Dr. Fernando Sanchez-Valdéz, from Salta, Argentina, completed a Ph.D. in Molecular Biology at the Faculty of Pharmacy and Biochemistry at the University of Buenos Aires, Argentina in 2014. After his Ph.D., he completed a postdoctoral fellowship in Dr. Rick Tarleton´s laboratory at University of Georgia. In 2018, he obtained a Research Scientist position in the career pathway of the National Research Council in Argentina (CONICET). Earlier this year, he was awarded a fellowship from the CTEGD-Janssen Visiting Scholars Program, which enabled him to return to the Tarleton Research Group.
What is your primary research focus? Why are you interested in this subject?
The main focus of my research has been to uncover the mechanism of drug resistance in the Chagas disease agent, Trypanosoma cruzi. The main question we are trying to answer is why the treatment with highly effective drugs like Benznidazole (the current available treatment for Chagas disease) often fails to cure Chagas disease. By combining ex vivo luminescence assays and tissue-clearing techniques we were able to report, for the first time, the presence of dormant non-replicating amastigotes forms in the chronic phase of the disease. Dormant amastigotes were uniquely resistant to extended drug treatment in vivo and in vitro and could re-establish a flourishing infection after treatment interruption. T. cruzi‘s capacity to become dormant makes them transiently drug-resistant, suggesting that this phenomenon accounts for the failure of the otherwise highly active compounds such Benznidazole (Sanchez-Valdéz, et al eLife 2018).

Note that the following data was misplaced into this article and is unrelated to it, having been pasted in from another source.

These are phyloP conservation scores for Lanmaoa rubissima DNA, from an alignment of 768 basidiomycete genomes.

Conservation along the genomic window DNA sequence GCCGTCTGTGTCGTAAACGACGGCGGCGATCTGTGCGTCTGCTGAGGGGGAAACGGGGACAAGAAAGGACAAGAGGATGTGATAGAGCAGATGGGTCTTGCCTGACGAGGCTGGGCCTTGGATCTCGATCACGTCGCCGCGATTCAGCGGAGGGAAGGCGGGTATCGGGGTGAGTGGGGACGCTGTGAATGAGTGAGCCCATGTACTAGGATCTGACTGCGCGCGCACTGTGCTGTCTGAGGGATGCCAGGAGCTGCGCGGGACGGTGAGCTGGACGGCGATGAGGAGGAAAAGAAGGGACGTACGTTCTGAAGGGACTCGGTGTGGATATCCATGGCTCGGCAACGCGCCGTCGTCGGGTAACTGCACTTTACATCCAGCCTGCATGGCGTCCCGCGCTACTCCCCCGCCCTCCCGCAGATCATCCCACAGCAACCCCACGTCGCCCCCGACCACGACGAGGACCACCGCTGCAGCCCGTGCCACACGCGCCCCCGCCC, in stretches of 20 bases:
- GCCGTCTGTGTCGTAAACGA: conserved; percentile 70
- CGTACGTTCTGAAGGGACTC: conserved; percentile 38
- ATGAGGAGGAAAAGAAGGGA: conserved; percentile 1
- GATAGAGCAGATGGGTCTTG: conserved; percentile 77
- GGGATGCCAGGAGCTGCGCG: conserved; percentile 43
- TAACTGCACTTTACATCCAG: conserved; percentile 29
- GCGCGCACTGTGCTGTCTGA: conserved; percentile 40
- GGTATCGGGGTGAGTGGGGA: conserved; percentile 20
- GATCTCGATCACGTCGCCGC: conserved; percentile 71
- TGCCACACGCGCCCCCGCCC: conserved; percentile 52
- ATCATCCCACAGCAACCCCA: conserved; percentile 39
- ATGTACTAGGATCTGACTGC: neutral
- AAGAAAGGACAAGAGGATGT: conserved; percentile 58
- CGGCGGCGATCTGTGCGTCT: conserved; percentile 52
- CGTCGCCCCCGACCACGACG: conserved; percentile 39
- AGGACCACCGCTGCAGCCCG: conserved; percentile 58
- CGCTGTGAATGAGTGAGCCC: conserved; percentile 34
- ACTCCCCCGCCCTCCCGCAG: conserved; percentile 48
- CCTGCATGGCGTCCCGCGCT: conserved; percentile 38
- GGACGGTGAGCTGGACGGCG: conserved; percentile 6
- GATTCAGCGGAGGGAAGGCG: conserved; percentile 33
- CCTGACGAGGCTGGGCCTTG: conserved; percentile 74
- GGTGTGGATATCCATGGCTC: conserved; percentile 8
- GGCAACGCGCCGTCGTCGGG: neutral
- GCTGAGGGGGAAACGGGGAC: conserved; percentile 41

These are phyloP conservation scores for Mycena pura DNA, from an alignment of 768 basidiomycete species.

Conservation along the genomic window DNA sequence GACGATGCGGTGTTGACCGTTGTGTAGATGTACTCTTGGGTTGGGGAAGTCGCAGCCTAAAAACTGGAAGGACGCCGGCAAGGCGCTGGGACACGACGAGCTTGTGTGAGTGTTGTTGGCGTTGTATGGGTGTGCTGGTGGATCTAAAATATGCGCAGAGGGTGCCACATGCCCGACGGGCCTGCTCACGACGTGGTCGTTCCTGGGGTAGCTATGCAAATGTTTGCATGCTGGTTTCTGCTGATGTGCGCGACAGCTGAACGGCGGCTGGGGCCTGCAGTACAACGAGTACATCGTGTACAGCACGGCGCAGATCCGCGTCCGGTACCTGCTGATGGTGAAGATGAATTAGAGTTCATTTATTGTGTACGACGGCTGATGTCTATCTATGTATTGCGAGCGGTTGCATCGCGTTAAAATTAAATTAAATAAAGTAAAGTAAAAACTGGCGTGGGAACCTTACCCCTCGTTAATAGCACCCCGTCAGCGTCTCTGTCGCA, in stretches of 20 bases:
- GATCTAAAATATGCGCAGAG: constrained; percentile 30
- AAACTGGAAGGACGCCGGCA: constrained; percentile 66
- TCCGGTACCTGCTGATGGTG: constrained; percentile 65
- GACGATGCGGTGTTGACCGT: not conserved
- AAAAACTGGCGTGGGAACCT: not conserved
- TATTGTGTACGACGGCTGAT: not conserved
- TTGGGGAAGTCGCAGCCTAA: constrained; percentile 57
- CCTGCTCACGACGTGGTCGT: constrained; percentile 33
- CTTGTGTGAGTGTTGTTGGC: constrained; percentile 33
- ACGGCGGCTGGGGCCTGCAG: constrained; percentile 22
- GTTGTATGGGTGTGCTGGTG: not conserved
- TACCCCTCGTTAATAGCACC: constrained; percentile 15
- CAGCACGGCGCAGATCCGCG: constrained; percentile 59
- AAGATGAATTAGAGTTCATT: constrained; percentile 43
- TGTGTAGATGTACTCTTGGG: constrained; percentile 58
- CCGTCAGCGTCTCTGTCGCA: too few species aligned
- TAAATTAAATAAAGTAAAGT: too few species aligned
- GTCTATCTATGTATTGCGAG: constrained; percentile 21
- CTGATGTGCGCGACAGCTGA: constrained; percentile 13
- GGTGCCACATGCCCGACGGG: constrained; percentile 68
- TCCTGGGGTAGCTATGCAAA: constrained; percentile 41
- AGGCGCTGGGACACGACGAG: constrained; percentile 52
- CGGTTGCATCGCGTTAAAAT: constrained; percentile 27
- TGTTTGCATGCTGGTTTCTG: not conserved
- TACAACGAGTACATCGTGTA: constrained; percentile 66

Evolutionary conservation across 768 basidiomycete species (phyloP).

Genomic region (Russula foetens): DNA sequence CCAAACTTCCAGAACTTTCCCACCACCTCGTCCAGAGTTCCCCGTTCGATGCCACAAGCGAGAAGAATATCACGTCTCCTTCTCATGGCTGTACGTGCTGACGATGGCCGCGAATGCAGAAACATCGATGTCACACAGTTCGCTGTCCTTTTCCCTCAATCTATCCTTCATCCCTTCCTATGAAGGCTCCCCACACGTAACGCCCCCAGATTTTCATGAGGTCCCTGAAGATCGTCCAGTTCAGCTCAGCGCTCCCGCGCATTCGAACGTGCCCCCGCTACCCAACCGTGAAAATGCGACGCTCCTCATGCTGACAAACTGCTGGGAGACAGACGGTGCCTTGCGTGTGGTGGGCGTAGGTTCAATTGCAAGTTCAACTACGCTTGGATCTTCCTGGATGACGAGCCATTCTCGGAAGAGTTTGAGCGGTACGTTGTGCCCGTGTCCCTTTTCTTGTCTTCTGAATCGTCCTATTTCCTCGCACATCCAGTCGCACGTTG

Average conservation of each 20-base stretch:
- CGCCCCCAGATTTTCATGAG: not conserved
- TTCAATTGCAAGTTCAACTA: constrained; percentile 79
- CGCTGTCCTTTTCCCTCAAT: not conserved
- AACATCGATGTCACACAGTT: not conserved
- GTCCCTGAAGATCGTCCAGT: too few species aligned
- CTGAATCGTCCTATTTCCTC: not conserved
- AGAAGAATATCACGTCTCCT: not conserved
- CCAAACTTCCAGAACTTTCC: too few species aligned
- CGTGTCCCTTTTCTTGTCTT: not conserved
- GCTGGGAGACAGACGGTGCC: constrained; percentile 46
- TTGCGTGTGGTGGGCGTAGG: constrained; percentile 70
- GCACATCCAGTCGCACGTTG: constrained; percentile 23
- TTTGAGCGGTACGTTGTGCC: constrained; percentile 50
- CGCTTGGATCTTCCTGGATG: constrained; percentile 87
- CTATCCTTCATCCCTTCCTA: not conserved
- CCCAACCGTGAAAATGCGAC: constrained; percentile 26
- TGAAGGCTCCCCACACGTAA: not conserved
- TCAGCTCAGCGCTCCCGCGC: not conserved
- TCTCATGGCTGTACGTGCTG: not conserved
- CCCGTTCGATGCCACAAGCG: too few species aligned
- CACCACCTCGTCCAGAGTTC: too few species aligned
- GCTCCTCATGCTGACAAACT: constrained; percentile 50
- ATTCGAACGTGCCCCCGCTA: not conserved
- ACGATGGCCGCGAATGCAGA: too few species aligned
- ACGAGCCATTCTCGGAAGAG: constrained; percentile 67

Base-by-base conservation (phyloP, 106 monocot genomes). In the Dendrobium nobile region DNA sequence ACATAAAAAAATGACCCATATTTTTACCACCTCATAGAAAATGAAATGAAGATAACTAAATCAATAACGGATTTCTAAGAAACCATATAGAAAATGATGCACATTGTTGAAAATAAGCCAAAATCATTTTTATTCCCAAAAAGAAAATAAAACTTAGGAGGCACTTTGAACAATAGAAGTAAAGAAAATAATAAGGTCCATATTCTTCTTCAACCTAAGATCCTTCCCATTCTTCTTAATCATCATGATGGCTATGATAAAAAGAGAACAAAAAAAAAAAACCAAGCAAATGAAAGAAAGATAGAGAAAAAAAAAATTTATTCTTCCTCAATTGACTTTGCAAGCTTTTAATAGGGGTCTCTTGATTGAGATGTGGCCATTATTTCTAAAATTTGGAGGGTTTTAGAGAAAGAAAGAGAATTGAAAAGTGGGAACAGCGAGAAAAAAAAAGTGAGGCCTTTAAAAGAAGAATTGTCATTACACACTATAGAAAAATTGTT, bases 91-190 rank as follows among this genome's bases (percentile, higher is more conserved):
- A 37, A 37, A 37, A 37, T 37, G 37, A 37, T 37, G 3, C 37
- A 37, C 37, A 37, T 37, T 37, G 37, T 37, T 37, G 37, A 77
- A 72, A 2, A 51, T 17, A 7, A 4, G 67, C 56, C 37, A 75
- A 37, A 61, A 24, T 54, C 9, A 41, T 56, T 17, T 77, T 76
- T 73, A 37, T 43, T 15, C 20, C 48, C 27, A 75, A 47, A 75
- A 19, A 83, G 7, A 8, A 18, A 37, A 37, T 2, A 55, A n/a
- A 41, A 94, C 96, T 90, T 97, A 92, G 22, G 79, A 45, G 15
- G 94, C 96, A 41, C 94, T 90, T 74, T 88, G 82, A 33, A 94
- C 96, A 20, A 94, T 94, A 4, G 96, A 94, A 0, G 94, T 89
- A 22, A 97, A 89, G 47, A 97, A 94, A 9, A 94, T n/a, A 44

Why did you choose UGA?
I returned to Athens in February 2019 to continue working on the findings we made during my postdoctoral training in the Tarleton Laboratory. I initially decided to come UGA based on a colleague’s recommendations and the fact that Tarleton´s lab is one of the reference centers for Chagas disease research. It’s a really motivating environment to do science since the scientific and technical level here is really high as well as diverse including areas as immunology, drug discovery, genetic manipulation, genomics, diagnostics, etc. Also the amount of resources available is impressive not only from the lab but also from the Biomedical Microscopy Core, Cytometry Shared Resource Laboratory and the animal facility at UGA.
What has been your research project while at UGA?
Currently, we are expanding our knowledge about T. cruzi dormancy and trying to interfere T. cruzi dormancy using new compounds or the conventional drugs but in a different treatment schedule. One of the approaches we are testing now involves the evaluation of drug doses and treatment schemes able to kill dormant parasites. For this purpose, we are optimizing a robust platform to detect low levels of parasites in whole clarified mice organs using light-sheet fluorescent microscopy. This technique will allow us the specific detection of low levels of persistent dormant parasites.
How has the CTEGD-Janssen Visiting Scholar Fellowship and your time at UGA impacted your research and professional goals?
I am so glad about the opportunity to continue working on T. cruzi dormancy with such experienced and renowned scientists and particularly using state-of-the-art microscopy techniques currently unavailable in South America. This experience will definitely have a positive impact on my career development and probably in the Chagas disease research field.